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- Energy dissipation and resonant coupling from sloshing fuel in spacecraft fuel tanks is a problem that occurs in the design of many spacecraft. In the case of a spin stabilized spacecraft, this energy dissipation can cause a growth in the spacecrafts' nutation (wobble) that may lead to disastrous consequences for the mission. Even in non-spinning spacecraft, coupling between the spacecraft or upper stage flight control system and an unanticipated slosh resonance can result in catastrophe. By using a Computational Fluid Dynamics (CFD) solver such as Fluent, a model for this fuel slosh can be created. The accuracy of the model must be tested by comparing its results to an experimental test case. Such a model will allow for the variation of many different parameters such as fluid viscosity and gravitational field, yielding a deeper understanding of spacecraft slosh dynamics. In order to gain a better understanding of the dynamics behind sloshing fluids, the Launch Services Program (LSP) at the NASA Kennedy Space Center (KSC) is interested in finding ways to better model this behavior. Thanks to past research, a state-of-the-art fuel slosh research facility was designed and fabricated at Embry Riddle Aeronautical University (ERAU). This test facility has produced interesting results and a fairly reliable parameter estimation process to predict the necessary values that accurately characterize a mechanical pendulum analog model. The current study at ERAU uses a different approach to model the free surface sloshing of liquid in a spherical tank using Computational Fluid Dynamics (CFD) methods. Using a software package called Fluent, a model was created to simulate the sloshing motion of the propellant. This finite volume program uses a technique called the Volume of Fluid (VOF) method to model the interaction between two fluids . For the case of free surface slosh, the two fluids are the propellant and air. As the fuel sloshes around in the tank, it naturally displaces the air. Using the conservation of mass, momentum, and energy equations, as well as the VOF equations, one can predict the behavior of the sloshing fluid and calculate the forces, pressure gradients, and velocity field for the entire liquid as a function of time.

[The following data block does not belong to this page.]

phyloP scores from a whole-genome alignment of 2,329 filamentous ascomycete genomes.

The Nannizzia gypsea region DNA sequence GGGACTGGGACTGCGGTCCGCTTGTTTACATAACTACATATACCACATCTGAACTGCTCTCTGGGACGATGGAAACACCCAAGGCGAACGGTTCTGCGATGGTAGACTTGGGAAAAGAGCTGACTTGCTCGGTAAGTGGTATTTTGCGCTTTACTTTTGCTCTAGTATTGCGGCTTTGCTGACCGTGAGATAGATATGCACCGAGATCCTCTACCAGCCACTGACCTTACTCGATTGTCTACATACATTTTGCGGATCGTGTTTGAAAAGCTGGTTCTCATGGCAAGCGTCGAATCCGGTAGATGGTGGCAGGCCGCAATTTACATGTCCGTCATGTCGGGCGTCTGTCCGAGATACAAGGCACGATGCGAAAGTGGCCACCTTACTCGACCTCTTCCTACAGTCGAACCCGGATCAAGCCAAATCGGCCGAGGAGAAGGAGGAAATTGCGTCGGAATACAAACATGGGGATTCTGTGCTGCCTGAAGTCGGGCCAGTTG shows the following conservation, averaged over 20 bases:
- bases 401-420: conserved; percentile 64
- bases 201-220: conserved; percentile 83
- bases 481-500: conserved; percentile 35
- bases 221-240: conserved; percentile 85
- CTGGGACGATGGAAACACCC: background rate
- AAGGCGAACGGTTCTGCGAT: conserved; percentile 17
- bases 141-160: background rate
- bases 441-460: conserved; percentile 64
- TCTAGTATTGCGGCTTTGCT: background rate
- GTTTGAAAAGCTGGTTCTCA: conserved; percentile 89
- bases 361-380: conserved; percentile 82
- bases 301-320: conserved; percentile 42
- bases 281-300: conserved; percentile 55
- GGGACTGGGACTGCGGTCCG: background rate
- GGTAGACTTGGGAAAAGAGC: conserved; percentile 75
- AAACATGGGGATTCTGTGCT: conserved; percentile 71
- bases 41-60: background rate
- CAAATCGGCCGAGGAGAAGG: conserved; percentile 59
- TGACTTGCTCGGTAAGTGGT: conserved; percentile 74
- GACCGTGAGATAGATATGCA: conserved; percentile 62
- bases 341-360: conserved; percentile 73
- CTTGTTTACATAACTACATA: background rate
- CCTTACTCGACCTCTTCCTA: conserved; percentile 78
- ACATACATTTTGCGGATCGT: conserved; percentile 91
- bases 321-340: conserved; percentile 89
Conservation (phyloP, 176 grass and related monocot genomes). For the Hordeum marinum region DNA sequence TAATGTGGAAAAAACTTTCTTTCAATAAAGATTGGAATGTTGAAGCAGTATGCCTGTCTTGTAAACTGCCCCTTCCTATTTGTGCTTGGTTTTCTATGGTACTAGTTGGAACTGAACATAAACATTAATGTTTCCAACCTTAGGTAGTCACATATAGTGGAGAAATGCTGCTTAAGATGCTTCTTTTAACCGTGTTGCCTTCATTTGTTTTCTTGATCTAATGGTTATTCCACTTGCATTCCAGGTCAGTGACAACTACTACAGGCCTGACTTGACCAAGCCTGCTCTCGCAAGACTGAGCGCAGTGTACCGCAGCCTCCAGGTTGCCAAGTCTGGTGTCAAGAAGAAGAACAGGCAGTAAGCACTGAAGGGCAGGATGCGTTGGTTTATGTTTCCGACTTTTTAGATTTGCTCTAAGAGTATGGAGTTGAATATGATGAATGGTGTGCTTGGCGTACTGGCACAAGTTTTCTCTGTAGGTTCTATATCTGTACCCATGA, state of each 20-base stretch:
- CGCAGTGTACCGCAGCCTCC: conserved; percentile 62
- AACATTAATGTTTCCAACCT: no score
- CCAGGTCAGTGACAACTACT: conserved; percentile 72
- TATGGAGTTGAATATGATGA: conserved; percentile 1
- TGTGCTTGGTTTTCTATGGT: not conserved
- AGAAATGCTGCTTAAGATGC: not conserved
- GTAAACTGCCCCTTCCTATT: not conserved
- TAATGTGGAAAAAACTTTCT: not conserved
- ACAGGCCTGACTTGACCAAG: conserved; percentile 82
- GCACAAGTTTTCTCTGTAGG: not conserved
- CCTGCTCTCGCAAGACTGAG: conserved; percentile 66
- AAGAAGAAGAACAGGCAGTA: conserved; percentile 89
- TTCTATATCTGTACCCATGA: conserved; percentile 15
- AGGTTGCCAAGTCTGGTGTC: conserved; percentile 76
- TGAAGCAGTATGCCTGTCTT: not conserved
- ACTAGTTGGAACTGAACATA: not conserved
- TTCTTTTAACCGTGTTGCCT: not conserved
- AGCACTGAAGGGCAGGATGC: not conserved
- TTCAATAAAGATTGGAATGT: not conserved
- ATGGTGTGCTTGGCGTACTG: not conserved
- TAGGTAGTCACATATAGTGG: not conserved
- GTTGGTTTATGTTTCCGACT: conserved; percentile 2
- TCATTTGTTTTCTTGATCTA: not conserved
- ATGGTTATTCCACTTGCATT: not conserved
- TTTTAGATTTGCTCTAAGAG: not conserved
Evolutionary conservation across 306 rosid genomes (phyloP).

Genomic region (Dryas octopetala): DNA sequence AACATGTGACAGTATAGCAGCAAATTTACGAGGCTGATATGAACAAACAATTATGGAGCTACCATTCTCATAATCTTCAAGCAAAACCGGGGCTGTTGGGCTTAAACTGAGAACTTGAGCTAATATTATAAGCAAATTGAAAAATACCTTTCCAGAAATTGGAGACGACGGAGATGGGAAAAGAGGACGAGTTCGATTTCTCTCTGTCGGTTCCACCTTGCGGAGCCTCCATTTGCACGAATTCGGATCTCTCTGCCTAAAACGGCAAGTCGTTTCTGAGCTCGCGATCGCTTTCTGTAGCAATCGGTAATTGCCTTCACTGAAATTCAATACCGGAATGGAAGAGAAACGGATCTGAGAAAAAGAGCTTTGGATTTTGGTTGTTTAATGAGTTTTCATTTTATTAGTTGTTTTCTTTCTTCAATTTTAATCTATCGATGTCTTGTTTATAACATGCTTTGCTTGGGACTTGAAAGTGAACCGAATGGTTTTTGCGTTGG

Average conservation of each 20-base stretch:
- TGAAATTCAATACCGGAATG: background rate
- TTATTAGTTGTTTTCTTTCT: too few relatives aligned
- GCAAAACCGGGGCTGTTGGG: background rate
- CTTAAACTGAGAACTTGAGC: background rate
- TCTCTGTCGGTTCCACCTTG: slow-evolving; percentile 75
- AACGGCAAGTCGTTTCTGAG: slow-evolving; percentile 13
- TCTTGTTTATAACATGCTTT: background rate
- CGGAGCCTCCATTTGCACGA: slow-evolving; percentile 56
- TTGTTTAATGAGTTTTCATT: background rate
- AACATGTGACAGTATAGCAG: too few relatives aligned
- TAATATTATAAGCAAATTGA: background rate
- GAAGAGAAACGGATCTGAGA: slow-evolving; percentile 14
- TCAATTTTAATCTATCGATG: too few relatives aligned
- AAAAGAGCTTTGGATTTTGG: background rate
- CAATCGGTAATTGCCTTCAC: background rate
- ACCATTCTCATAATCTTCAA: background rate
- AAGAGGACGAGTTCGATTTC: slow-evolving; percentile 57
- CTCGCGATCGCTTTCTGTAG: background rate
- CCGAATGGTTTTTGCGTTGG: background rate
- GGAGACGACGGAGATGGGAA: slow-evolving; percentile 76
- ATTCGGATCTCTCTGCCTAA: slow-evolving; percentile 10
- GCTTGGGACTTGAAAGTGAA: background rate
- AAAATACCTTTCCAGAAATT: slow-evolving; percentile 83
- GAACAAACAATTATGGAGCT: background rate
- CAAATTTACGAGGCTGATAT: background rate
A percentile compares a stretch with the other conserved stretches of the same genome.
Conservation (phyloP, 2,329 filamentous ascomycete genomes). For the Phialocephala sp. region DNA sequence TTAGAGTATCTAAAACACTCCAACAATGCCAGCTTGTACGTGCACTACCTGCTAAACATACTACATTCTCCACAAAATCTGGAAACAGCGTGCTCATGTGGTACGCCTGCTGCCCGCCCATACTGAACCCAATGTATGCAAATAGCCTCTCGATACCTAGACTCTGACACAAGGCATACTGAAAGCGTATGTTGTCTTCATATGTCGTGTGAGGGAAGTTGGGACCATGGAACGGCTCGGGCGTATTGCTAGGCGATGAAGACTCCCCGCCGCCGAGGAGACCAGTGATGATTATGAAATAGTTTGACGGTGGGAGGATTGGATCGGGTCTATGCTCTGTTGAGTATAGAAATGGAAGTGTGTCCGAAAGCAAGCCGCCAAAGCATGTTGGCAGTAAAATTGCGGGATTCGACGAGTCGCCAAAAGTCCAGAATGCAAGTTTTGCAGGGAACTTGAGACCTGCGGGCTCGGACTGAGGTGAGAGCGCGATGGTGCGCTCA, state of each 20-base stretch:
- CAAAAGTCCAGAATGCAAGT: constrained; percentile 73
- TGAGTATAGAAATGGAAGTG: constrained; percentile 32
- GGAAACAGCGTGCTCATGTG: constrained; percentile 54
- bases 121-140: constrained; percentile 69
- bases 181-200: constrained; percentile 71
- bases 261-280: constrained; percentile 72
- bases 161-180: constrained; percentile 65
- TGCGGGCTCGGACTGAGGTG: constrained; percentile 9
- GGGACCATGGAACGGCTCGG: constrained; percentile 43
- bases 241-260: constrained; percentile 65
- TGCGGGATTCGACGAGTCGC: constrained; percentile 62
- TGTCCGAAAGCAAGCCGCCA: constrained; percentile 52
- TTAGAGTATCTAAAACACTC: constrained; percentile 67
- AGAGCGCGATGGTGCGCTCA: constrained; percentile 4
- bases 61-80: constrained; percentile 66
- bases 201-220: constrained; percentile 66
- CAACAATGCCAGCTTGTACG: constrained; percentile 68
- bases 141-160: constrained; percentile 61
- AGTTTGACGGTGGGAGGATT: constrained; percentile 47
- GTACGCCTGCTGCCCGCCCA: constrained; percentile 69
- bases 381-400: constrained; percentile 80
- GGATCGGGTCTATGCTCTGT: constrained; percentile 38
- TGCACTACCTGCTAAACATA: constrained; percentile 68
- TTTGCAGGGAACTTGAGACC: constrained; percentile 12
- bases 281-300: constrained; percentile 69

- NASA Technical Reports Server (NTRS) Collection.
- Document ID: 20130012592.
47th AIAA Aerospace Sciences Meeting; 5-8 Jan. 2009; Orlando, FL; United States.
- Copyright, Distribution as joint owner in the copyright.
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